Retailers, consumers and prices
Starbucks Chief Executive Howard Schultz says the coffee chain now pays almost as much for employee health care as it does for coffee beans, so the company long-known for its generous health benefits will begin passing more of those costs to employees.
The news from Starbucks comes amid skyrocketing U.S. health-care costs that are forcing American companies large and small to hike employee health-care contributions, cut back on coverage, or eliminate it altogether.
U.S. health care spending consumes 16 percent of GDP, about $2.2 trillion a year, and is projected to rise to 25 percent of GDP by 2025. But while the U.S. spends more than any other country on health care, its residents aren’t among the world’s healthiest. Some 46 million Americans are uninsured.
President Barack Obama says a broad health care overhaul is critical to a U.S. economic recovery. Congress is not expected to pass any reforms until after Labor Day.
Starbucks will start selling a high-grade variety of fair trade-certified Rwandan coffee in Britain and Ireland next year as part of its effort to source more fair trade beans across East Africa.
The world’s biggest coffee chain has pledged to have all coffee sold in its 700 British and Irish outlets fair trade-certified, which would make it the largest purchaser of such coffee in the world.
One can only imagine that is what Nescafe was thinking when they saw Starbucks’ VIA instant coffee mix arrive in Chicago, Seattle and London. After all, Nescafe is nearly synonymous with instant coffee.
Starbucks wants you to know that it is not the home of $4 coffee, and it’s launching a multimillion-dollar ad campaign to make sure you get the message that its brew is not an expensive luxury.
“Starbucks coffee does not cost $4,” Chief Executive Howard Schultz said this week when he announced the new ad blitz. The ad at left will run on Sunday in the New York Times.
We thought you might be interested in some comments from today’s chat with Starbucks CEO Howard Schultz.
Schultz told Reuters he hopes to bring out decaffeinated Via instant coffee this year. What was his drink of choice as he visited with us in Chicago? Colombian Via, which made its debut on Tuesday.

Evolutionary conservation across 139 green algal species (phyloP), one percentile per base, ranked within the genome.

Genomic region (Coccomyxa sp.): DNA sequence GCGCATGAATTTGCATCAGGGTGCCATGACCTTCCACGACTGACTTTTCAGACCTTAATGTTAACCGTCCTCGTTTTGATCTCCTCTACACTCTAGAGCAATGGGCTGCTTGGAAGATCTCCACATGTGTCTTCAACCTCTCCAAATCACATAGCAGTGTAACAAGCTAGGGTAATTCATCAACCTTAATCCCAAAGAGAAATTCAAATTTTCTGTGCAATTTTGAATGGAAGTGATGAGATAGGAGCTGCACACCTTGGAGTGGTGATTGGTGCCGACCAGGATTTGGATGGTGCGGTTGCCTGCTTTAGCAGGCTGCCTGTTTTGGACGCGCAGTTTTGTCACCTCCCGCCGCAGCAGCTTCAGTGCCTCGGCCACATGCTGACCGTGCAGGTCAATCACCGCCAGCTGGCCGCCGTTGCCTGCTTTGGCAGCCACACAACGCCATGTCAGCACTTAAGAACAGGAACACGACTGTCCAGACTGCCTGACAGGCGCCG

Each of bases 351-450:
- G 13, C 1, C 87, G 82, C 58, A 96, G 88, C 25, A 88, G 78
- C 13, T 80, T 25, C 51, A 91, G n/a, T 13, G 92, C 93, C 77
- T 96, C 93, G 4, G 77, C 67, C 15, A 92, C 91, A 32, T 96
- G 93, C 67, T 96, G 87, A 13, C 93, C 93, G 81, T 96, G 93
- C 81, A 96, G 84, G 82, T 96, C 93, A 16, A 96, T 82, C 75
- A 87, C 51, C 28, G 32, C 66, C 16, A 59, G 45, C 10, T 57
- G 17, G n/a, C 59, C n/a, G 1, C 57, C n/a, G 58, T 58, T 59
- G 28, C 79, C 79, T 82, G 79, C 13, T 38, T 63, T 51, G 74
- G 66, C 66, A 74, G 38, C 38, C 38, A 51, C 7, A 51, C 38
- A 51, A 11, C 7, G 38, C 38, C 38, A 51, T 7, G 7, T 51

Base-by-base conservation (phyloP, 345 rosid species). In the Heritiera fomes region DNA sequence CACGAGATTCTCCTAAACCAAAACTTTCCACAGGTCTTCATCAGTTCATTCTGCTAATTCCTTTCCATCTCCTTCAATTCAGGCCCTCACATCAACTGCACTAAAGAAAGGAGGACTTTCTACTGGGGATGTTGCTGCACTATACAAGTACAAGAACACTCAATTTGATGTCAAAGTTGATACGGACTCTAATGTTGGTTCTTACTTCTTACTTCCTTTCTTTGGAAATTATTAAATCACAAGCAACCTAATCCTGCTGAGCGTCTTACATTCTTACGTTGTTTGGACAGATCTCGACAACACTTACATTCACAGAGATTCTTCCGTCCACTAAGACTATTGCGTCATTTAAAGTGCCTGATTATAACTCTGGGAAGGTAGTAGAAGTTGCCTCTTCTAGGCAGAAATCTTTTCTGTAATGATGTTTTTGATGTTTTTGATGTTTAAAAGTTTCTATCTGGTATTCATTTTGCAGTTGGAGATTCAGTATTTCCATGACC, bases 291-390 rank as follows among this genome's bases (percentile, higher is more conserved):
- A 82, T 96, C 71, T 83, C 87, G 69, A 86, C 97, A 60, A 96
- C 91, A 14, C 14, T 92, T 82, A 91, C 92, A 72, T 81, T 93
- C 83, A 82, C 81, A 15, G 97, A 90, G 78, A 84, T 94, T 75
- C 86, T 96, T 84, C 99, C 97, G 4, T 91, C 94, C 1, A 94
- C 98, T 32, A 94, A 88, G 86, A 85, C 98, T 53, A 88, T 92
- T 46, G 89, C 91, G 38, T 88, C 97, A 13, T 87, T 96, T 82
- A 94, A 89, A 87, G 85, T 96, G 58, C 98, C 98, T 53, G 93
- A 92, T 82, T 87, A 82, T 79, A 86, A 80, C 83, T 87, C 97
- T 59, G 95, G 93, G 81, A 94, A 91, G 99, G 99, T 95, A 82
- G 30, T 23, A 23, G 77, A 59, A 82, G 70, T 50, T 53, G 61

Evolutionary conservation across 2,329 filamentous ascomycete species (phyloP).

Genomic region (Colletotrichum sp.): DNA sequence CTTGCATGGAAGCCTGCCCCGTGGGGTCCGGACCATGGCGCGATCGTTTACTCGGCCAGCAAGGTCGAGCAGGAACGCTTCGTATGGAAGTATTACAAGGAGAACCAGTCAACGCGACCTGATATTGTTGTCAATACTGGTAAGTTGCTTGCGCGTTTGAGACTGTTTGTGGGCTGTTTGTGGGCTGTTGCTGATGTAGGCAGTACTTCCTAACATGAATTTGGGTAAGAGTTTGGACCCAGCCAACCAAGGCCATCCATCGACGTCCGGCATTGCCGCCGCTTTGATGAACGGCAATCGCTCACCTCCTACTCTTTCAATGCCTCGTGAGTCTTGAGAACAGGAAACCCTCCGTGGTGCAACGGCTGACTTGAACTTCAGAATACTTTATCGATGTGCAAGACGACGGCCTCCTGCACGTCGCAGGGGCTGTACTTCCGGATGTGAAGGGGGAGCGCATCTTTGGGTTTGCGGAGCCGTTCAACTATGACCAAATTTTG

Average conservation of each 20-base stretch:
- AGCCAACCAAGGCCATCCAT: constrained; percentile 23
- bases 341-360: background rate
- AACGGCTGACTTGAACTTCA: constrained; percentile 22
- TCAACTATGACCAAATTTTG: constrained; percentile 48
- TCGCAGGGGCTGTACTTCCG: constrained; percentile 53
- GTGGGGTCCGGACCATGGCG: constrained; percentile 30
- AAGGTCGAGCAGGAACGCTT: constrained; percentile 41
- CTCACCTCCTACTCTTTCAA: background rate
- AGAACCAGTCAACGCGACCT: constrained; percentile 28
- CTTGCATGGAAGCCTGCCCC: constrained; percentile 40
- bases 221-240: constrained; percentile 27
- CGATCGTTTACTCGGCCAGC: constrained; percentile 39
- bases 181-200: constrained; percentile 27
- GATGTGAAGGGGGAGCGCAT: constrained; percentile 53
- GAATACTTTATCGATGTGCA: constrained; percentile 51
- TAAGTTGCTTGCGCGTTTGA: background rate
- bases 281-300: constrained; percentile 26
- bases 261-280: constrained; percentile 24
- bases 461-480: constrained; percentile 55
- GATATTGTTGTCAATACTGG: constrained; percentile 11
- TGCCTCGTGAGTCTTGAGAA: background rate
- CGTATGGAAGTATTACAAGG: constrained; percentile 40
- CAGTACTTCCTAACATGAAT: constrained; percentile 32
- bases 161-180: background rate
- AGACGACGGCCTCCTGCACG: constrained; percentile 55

He admitted that “people might trade down on a size or come less often as a result of the economy.” But he says Starbucks is a place where people also seek refuge and a break.
My, how times have changed.
Chief Executive Howard Schultz in July said the upscale coffee chain would not combine menu items and sell them at a discount, a move made popular by fast-food chains like McDonald’s.
“We’re not going to go down the fast-food lane,” Schultz told investors back then — when the company’s business was hitting the skids in a housing-led slowdown.
You don’t even need to prove that you went to the polls to collect your free 12-ounce drip coffee. Starbucks just trusts you to be a good citizen.
Starbucks gathered its top managers this week in New Orleans for a morale-building leadership soiree and for its final act, its famous chief executive Howard Schultz yielded the stage to rock star Bono.
The U2 singer and philanthropist, who co-founded the (Red) project that develops co-branded products with companies like Apple and Gap, was on scene to help Starbucks announce its own (Red) product line launching on Nov. 27. A portion of the proceeds from Starbucks’ (Red) product sales will go to the Global Fund to invest in AIDS programs in Africa, a key coffee-growing region for Starbucks.
A Salted Caramel Hot Chocolate, one three new “Signature” hot chocolate drinks introduced by Starbucks, could fit the bill. A tall, 12-ounce drink with whip cream packs a whopping 460 calories (with nonfat milk) — think of it as a doughnut in a cup.
This week, Starbucks also introduced two hot Piadini sandwiches. One is veggie with portobello mushroom, spinach, feta, ricotta and egg. The carnivore version is made with mild cheddar, sausage and egg.
Christmas may be starting early for many retailers, but that isn’t the case at Starbucks.
While department stores like Macy’s are already in full holiday mode — hoping to get a jump on what is expected to be a dismal holiday season — the Seattle coffee shop chain is waiting until after Halloween and after Thanksgiving to serve up its holiday cheer.